Pay data comes from the U.S. Bureau of Labor Statistics, or BLS.
We start with the professionals Americans say are most trustworthy: nurses. Gallup says for a 17th straight year, its survey has found nursing is the occupation held in highest esteem.
More than 4 out of 5 Americans (84%) say nurses have high or even very high ethical standards.
Not only do nurses win respect, but the money also can be good. The BLS says the median pay is $70,000 a year, and jobs are expected to grow 15% over 10 years.
19. Medical doctors
Doctors work long hours and must deal with the pressures of making decisions that are often a matter of life and death.
The public gives them credit — and support. About two-thirds of Americans (67%) give physicians high scores for honesty.
Becoming an M.D. requires education and training that can be grueling and very expensive. The financial reward is a median salary of at least $208,000.
At one time, pharmacists scored highest for honesty, and they remain at the positive end of the scale. Gallup says 2 out of 3 Americans (66%) believe druggists have high or very high ethics.
But the profession's reputation has slipped in recent years. The reasons may include the opioid crisis and the escalating deaths from prescription drugs.
A pharmacist handles medications that have the potential to heal or harm, and provides counseling to help patients stay well. The median annual wage is more than $124,000.
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17. High school teachers
High school teachers have the tough job of educating adolescents and preparing them for college, trade school or their first jobs. The teachers also must contend with tight budgets and heightened school safety concerns.
They're admired for their efforts. A majority of Americans (60%) give high school educators high grades for honesty.
Teachers have been protesting for better pay. Their earnings remain relatively modest: Nationwide, a high school teacher earns a median salary of $59,170.
16. Police officers
Police officers patrol city streets and highways to keep them safe. And, they're first responders to the scenes of disasters, medical emergencies, traffic accidents and serious crimes, including murders.
Although several recent incidents involving police have raised public trust issues, most people (54%) still rate the profession high or very high for ethics and honesty.
Want to be a police officer? The median pay is close to $63,000 a year, and you may be able to enter the training academy with just a high school diploma.
Americans are split when it comes to these money pros who help companies and individuals with their taxes and overall finances. About 4 in 10 people (42%) give accountants positive ratings for ethics, while roughly half (48%) say they're just average.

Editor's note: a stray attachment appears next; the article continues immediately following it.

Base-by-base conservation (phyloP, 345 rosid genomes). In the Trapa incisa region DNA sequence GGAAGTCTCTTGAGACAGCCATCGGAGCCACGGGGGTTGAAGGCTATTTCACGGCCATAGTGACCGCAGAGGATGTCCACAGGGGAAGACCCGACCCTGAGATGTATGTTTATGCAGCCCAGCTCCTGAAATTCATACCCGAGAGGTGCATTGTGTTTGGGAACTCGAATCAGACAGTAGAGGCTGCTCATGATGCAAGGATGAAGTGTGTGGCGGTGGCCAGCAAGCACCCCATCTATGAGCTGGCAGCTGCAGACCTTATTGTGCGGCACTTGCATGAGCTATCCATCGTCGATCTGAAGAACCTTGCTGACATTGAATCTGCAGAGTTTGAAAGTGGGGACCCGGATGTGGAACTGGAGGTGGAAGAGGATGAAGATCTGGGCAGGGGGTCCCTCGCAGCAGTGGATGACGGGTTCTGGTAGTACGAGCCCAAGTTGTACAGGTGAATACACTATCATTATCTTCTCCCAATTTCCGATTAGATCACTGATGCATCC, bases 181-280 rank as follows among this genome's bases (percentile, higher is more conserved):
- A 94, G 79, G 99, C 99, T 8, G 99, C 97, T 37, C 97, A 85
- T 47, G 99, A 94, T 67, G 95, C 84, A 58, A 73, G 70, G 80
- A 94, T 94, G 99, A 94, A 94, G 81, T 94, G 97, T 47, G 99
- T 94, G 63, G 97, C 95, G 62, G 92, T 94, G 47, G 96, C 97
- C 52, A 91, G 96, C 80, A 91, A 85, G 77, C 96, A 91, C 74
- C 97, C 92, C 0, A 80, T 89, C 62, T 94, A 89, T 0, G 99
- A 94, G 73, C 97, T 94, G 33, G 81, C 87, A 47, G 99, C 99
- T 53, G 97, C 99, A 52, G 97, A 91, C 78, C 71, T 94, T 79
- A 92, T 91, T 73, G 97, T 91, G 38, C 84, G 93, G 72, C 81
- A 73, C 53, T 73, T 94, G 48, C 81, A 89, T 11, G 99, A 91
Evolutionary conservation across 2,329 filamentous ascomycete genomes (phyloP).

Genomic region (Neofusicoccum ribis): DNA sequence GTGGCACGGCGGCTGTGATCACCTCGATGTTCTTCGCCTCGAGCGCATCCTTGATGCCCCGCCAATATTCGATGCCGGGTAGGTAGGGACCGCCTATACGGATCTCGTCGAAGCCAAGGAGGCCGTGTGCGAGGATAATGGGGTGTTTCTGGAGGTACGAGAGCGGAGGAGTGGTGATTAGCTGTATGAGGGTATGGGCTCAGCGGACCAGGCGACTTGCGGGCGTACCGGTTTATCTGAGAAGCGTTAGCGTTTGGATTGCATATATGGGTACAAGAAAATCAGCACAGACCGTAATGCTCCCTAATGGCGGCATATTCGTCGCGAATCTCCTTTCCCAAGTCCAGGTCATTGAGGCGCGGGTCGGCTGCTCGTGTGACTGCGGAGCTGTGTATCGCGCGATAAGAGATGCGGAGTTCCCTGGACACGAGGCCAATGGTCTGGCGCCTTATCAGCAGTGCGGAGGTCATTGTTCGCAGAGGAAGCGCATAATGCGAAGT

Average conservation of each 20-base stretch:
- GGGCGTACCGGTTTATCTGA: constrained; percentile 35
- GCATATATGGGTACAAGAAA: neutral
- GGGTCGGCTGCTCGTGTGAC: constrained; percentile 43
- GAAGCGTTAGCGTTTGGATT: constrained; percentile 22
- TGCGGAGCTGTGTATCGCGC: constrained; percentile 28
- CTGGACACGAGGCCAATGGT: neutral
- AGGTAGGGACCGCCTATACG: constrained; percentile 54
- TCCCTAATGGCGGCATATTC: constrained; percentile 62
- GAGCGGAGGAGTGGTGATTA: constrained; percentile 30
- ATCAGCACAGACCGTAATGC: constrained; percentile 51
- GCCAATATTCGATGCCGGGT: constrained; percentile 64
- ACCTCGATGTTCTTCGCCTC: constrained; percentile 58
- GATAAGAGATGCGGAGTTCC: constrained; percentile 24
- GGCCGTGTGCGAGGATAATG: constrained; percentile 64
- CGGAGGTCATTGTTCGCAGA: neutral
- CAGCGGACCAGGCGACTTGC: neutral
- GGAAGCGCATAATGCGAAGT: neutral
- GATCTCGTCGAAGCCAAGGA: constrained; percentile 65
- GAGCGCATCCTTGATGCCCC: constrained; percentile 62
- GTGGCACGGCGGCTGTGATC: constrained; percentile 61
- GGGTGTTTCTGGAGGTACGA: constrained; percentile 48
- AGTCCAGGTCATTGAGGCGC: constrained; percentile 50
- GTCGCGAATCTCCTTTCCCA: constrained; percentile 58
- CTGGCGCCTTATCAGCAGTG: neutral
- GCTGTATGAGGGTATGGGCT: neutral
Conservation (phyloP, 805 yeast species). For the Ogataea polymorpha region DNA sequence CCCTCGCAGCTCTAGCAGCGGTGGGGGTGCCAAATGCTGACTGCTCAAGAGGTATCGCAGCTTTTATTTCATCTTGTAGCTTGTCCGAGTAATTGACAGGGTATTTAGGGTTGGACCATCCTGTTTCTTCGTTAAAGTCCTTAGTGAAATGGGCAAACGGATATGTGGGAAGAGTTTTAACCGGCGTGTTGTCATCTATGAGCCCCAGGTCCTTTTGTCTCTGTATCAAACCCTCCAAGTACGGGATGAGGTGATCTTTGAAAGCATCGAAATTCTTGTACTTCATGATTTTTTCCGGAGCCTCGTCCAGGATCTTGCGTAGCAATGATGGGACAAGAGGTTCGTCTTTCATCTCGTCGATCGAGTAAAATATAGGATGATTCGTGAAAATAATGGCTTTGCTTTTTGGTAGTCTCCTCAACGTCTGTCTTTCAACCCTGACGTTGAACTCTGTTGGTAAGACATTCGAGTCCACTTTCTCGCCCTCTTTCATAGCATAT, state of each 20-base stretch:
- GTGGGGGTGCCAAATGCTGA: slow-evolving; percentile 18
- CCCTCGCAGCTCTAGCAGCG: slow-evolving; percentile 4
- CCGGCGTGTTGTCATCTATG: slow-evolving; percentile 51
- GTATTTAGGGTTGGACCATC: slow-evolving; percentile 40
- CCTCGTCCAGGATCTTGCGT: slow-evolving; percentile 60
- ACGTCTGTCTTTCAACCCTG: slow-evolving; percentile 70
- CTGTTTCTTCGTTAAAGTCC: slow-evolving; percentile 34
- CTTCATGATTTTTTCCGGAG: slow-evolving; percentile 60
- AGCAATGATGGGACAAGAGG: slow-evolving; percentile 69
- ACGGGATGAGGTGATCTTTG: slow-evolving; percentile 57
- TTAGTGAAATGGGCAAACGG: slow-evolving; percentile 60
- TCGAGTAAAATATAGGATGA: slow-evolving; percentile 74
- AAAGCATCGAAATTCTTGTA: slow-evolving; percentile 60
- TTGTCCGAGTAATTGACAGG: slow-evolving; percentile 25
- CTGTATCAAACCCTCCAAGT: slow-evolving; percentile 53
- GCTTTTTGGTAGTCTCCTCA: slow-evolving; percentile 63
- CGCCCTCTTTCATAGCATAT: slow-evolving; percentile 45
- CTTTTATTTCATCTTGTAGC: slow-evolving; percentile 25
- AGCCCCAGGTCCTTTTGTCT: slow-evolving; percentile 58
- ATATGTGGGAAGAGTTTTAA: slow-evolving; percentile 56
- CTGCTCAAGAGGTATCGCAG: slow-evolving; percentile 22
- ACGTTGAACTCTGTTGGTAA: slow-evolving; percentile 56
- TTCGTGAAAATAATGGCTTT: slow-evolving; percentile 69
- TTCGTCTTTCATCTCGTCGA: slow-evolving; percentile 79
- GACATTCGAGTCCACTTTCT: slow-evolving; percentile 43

Still, that's one of the best showings for accountants in the history of the Gallup survey. Maybe the very complicated 2017 tax law has brought them new respect and admiration?
Accountants earn a median of $69,350 per year.
14. Funeral directors
Funeral directors comfort families through very difficult times, but they have been criticized over their prices and their lack of transparency. One recent study found only 16% of funeral homes post their prices online.
Many Americans give funeral directors so-so grades for honesty. While 39% rate them high or very high for ethics, 42% call them average.
The median salary for a funeral director is $51,850. Typically, the jobs require an associate's degree in funeral service or mortuary science.
Like pharmacists, members of the clergy also used to rank highest for ethics. But that was before a series of shocking scandals.
Only 37% of Americans now give the clergy positive marks for honesty, which Gallup says is the lowest in more than 40 years of surveying.
Anyone with the calling these days must be prepared to deal with skepticism, in addition to the low compensation. Religious occupations pay a median annual wage of $47,100,
Americans are neatly split in their opinions of journalists — which is an improvement. One-third of people (33%) now say they believe the news media have high or very high ethical standards, about the same as those (34%) who rate the profession low or very low.
It's the most positive showing for journalists in four decades. Gallup believes some partisans are rallying behind journalists, in a backlash against attacks that have called them "the enemy of the people."
In addition to criticism, journalists must endure meager pay. Though some TV news stars earn millions, the median pay in the field is $40,910 a year.
11. Building contractors
Building contractors oversee construction projects ranging from large commercial buildings (hotels and shopping centers) to smaller residential properties (homes and apartments buildings).
Though most contractors operate on the level, a simple web search for the term "contractor scams" returns millions of hits. About half of Americans say contractors are merely average for honesty and ethics.
Construction managers earn a median salary of $91,370, and the profession is growing. The number of jobs is expected to rise 11% over 10 years.